• Promoted content <br /> Published Page Posts <br /> Unpub Page Posts <br /> RHS <br /> Promoted accounts / Like Ads <br /> <br /> COMMENTARY: <br /> There are two general objectives of promoting content – to get people to interact with a post – this could be engagement, click thrus, watching a video, registering for an event, etc. The other general objective is to build a community following. <br /> <br /> I come from the old school community management method that you reap what you sow. If you plant top-notch seeds and tend to the garden, you’ll have a field of wildflowers and fruits no one can turn down. With that said, it’s really tough to seed and tend to the garden when you are just getting starting – either as a start-up or an established company with a brand new social media profile. For the two of you, I realize this may come with some boo’s… but advertising your community to gain fans and followers is important for down-stream algorithm maximization … and to appease the C-suite. <br /> <br /> Twitter & FB both offer the option to promote your community using “Like Ads” and “Promoted Accounts”. If you go down this route – please do not use community size as a baseline performance metric – this is NOT a business objective. It’s simply a strategy to get your community out of the starting gate. <br /> Once you are out of the starting gate, and ready to drive engagement within your community, promoted page posts are a great way to amplify the message. Many of you are probably doing this already. <br /> <br /> (fade to promoted content images) <br /> Promoted content comes in many forms – published page posts, unpublished page posts, right-hand side ads, and on Twitter – promoted tweets. <br />
  • UnPub Page Posts: Not published by the brand page, only served to those in the target audience <br /> This one is pretty straight forward – if the message is ONLY relevant to a very specific audience, then go with an unpub page post. You can reach your audience quickly, without bothering other community members with non-relevant content. You can do this on both Facebook and Twitter!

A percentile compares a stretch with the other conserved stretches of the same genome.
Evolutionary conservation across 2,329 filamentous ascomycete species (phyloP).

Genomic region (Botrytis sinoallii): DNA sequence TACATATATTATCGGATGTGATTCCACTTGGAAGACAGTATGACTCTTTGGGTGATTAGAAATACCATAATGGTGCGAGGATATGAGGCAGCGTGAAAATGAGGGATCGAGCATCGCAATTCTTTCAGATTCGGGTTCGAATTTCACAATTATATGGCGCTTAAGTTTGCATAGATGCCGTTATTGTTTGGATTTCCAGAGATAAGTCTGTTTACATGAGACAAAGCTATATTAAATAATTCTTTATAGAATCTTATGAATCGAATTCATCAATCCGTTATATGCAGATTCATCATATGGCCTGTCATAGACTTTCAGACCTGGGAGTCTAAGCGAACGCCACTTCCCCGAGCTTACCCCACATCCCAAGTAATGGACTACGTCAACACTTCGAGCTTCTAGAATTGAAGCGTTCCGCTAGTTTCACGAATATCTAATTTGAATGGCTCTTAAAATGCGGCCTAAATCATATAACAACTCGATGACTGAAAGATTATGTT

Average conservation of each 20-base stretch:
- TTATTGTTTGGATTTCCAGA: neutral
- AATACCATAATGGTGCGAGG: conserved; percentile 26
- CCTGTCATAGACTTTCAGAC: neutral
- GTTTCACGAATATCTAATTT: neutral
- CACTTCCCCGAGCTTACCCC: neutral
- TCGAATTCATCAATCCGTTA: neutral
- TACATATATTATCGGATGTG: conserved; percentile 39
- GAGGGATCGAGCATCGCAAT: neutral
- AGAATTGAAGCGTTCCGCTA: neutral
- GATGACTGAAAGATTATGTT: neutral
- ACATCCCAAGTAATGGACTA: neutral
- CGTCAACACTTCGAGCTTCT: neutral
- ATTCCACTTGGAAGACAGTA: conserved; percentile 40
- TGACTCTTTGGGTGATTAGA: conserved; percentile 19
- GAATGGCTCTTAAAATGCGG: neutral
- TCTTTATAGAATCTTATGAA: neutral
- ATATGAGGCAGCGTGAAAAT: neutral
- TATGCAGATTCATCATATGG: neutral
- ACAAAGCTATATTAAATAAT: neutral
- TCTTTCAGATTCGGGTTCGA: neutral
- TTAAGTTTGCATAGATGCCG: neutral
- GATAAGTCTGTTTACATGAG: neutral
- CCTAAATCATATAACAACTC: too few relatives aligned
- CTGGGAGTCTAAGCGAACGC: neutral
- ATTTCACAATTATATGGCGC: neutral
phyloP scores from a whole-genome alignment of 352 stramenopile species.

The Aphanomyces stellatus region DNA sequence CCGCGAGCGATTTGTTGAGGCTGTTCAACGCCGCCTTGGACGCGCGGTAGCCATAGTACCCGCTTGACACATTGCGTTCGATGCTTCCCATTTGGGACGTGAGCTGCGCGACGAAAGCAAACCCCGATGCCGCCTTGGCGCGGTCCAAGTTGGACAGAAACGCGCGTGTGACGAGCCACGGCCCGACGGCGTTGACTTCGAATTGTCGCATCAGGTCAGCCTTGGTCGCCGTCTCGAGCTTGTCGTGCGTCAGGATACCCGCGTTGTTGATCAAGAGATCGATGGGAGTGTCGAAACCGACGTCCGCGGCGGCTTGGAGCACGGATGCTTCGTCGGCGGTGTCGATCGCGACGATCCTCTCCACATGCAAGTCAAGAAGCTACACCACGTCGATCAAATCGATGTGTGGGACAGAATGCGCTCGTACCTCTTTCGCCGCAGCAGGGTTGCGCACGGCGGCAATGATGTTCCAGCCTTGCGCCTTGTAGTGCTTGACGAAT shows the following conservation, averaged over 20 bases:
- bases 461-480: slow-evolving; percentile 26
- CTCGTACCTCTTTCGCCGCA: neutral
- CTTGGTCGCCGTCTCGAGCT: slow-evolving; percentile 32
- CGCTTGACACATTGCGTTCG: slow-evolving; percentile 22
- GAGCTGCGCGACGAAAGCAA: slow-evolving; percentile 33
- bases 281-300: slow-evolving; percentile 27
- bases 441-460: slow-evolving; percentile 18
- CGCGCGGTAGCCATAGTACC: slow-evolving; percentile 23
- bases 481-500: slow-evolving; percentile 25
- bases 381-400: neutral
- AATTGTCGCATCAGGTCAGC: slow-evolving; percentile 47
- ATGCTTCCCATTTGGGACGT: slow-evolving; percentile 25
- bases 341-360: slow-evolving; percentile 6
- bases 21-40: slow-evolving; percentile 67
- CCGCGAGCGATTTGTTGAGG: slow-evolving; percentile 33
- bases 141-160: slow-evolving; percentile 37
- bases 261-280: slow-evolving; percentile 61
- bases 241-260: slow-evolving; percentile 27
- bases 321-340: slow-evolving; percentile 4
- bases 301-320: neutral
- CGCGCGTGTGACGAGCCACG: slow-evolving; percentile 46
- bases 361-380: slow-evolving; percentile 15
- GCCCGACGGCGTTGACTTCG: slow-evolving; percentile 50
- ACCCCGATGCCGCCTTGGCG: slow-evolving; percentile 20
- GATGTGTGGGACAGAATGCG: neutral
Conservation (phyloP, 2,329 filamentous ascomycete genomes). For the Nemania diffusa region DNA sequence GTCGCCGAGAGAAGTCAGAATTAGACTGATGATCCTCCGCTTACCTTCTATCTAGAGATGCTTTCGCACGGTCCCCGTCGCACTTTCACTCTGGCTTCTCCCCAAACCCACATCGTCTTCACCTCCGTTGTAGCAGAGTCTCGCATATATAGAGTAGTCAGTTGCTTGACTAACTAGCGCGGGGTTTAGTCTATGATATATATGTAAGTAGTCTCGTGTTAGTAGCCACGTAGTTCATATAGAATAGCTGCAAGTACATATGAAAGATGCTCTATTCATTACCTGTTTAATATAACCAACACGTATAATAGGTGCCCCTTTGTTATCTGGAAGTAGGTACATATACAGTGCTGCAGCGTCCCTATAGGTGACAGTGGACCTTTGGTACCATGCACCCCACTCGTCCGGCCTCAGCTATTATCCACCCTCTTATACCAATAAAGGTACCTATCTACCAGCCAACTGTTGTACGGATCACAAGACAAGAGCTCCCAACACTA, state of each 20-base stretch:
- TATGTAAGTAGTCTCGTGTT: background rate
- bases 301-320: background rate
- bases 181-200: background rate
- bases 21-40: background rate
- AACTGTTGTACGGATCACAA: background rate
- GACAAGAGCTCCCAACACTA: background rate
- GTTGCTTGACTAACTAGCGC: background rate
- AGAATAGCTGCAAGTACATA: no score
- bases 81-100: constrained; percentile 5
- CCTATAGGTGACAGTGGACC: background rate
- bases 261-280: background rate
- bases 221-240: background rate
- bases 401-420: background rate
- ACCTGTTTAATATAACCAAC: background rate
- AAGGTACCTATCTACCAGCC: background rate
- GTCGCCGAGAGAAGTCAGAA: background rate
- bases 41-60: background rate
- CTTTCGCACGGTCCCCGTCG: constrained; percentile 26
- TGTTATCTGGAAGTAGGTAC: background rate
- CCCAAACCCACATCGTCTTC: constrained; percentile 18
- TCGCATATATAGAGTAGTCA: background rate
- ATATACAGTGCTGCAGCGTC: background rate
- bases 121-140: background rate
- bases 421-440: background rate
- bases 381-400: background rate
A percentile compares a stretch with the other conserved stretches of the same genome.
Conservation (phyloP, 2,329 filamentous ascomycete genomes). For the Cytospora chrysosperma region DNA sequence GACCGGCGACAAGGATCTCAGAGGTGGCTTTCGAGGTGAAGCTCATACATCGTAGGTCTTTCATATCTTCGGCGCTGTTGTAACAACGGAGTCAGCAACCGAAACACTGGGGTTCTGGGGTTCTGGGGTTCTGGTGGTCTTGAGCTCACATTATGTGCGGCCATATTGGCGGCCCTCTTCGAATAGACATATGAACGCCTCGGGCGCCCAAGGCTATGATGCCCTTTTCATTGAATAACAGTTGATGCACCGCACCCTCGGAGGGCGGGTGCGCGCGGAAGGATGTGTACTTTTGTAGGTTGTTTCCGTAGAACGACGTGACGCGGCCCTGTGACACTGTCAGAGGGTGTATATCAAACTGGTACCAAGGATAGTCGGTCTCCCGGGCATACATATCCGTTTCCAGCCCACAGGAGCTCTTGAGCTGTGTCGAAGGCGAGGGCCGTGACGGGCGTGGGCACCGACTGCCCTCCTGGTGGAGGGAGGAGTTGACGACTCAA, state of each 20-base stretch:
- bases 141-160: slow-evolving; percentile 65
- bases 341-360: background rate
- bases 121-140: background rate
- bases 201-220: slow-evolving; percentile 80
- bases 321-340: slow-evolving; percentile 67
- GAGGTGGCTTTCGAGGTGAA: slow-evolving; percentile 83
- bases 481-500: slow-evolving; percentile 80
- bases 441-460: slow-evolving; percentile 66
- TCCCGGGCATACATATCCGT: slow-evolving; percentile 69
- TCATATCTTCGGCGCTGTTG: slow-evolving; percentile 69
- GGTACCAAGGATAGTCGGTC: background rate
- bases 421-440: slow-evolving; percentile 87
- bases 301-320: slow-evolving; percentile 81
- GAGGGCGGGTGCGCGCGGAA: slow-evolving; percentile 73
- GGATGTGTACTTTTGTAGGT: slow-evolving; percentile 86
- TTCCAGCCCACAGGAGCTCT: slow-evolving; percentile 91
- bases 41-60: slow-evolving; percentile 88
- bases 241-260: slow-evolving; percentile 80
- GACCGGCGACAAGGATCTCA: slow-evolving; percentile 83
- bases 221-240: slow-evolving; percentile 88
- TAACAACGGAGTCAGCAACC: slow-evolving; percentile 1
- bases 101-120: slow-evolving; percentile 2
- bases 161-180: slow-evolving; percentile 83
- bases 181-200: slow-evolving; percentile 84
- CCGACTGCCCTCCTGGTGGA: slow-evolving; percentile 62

• Promoted content <br /> Published Page Posts <br /> Unpub Page Posts <br /> RHS <br /> Promoted accounts / Like Ads <br /> <br /> COMMENTARY: <br /> There are two general objectives of promoting content – to get people to interact with a post – this could be engagement, click thrus, watching a video, registering for an event, etc. The other general objective is to build a community following. <br /> <br /> I come from the old school community management method that you reap what you sow. If you plant top-notch seeds and tend to the garden, you’ll have a field of wildflowers and fruits no one can turn down. With that said, it’s really tough to seed and tend to the garden when you are just getting starting – either as a start-up or an established company with a brand new social media profile. For the two of you, I realize this may come with some boo’s… but advertising your community to gain fans and followers is important for down-stream algorithm maximization … and to appease the C-suite. <br /> <br /> Twitter & FB both offer the option to promote your community using “Like Ads” and “Promoted Accounts”. If you go down this route – please do not use community size as a baseline performance metric – this is NOT a business objective. It’s simply a strategy to get your community out of the starting gate. <br /> Once you are out of the starting gate, and ready to drive engagement within your community, promoted page posts are a great way to amplify the message. Many of you are probably doing this already. <br /> <br /> (fade to promoted content images) <br /> Promoted content comes in many forms – published page posts, unpublished page posts, right-hand side ads, and on Twitter – promoted tweets. <br />